The recent furor over school haircuts and how teachers have continued to cruelly enforce them even after clear directives from the Ministry of Education has put the authoritarian culture underpinning Thai education into stark focus.
But it is also common knowledge that the problems facing Thai schools go beyond the issue of haircuts and uniforms.
Outdated curricula and pedagogy continues to emphasize rote-learning while discouraging critical thinking, lest students dare question their teachers. A recent screenshot that went viral of a slideshow that stated a number of classroom agreements, one of which was stated clearly for the avoidance of doubt: “the teacher is always right.”
Indeed, what is taught is not to be questioned.
In no class is this belief more apparent, yet also clashes harder with reality, than in social studies classes in which Thai history is taught. Students are told the conventional chronology that Thailand began with the founding of the Sukhothai kingdom, whose power was slowly but inexorably yielded to Ayutthaya, and so on. Event after event is presented, always with the overarching goal of ensuring impressionable students understand the national narrative.
To control the past is to control the future: a cliché, to be sure, but one too relevant not to state. How Thailand has chosen to craft the history taught to generation after generation of students is an intentional act aimed at instilling national pride. But the propagation of narrative as unquestionable fact, while perhaps useful for state-building in the mid-20th century, has lost currency in an era where critical thinking and inquiry have overtaken obedience as the key skills needed to maintain competitiveness.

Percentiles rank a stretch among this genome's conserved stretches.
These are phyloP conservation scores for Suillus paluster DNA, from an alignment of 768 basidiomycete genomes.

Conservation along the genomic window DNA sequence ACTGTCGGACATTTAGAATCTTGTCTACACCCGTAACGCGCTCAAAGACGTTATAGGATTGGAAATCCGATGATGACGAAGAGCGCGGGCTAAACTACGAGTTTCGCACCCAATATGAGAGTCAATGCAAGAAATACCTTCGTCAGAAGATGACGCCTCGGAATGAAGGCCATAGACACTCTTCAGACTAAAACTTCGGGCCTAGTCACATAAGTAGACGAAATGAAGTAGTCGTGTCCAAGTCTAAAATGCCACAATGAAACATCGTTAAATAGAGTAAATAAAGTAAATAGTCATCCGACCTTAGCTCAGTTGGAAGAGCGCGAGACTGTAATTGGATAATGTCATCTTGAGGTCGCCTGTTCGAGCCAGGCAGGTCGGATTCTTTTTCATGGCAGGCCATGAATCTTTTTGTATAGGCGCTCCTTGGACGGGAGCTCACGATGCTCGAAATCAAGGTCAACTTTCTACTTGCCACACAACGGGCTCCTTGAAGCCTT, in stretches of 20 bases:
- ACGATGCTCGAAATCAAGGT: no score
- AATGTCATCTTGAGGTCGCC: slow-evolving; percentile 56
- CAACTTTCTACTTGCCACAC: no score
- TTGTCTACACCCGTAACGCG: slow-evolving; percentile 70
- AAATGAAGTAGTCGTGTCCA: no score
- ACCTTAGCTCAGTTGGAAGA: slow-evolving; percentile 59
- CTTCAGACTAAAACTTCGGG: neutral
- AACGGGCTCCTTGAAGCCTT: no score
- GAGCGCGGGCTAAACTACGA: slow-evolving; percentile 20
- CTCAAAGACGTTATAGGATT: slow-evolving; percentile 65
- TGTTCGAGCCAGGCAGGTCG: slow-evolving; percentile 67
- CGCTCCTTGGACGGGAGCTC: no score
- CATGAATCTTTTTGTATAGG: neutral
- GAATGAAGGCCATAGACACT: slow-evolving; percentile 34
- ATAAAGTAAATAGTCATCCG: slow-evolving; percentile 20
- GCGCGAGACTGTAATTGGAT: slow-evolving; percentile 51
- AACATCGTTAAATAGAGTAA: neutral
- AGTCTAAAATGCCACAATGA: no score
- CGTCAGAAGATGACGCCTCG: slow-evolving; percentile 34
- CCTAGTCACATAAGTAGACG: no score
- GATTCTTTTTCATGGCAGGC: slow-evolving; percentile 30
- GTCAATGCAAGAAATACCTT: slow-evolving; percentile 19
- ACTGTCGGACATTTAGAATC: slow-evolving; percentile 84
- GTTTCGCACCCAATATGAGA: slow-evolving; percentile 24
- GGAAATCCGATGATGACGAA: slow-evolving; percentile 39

The government once talked unceasingly of ‘Thailand 4.0’: the vision for a nation driven by innovation. Of course, this goal is completely at odds with students being taught to uncritically accept and commit to memory the facts in textbooks. In addition, the narratives that history curricula often choose to present do not mesh well with advances in historical study.
Any change to how history is taught in Thailand would be bound to be controversial. But small, incremental steps can be taken to attain better teaching of history in Thai schools. One area in which schools can begin by identifying areas where the historicity of events are still strongly debated and present contrasting perspectives.
Take the founding of Ayutthaya, for example. Traditionally, this is dated to 1351, when King U Thong was said to have declared the area as his capital city. Thai textbooks will sometimes note that there may already have been a settlement in this area prior to the city’s recorded foundation, but little detail will be given beyond that.
We do not have to doubt that a King U Thong existed, or that he played a significant role in the development of the city, but the notion that Ayutthaya was a kingdom that lasted 417 years beginning from 1351 is almost certainly inaccurate. Archaeological evidence, for example, reveals that many of Ayutthaya’s sites predated the supposed founding of the city.
And while no contemporary records of Ayutthaya’s “founding” have survived, foreign sources also lend support to the belief that Ayutthaya did not become a city in the mid-14th century. As Chris Baker and Pasuk Pongpaichit note in their 2017 book, A History of Ayutthaya, Chinese records refer to a city named Xian — which Baker and Pongpaichit believe is most likely to be the city of Ayutthaya — as early as the 1280s, which probably began as an offshoot of Lavo (Lopburi).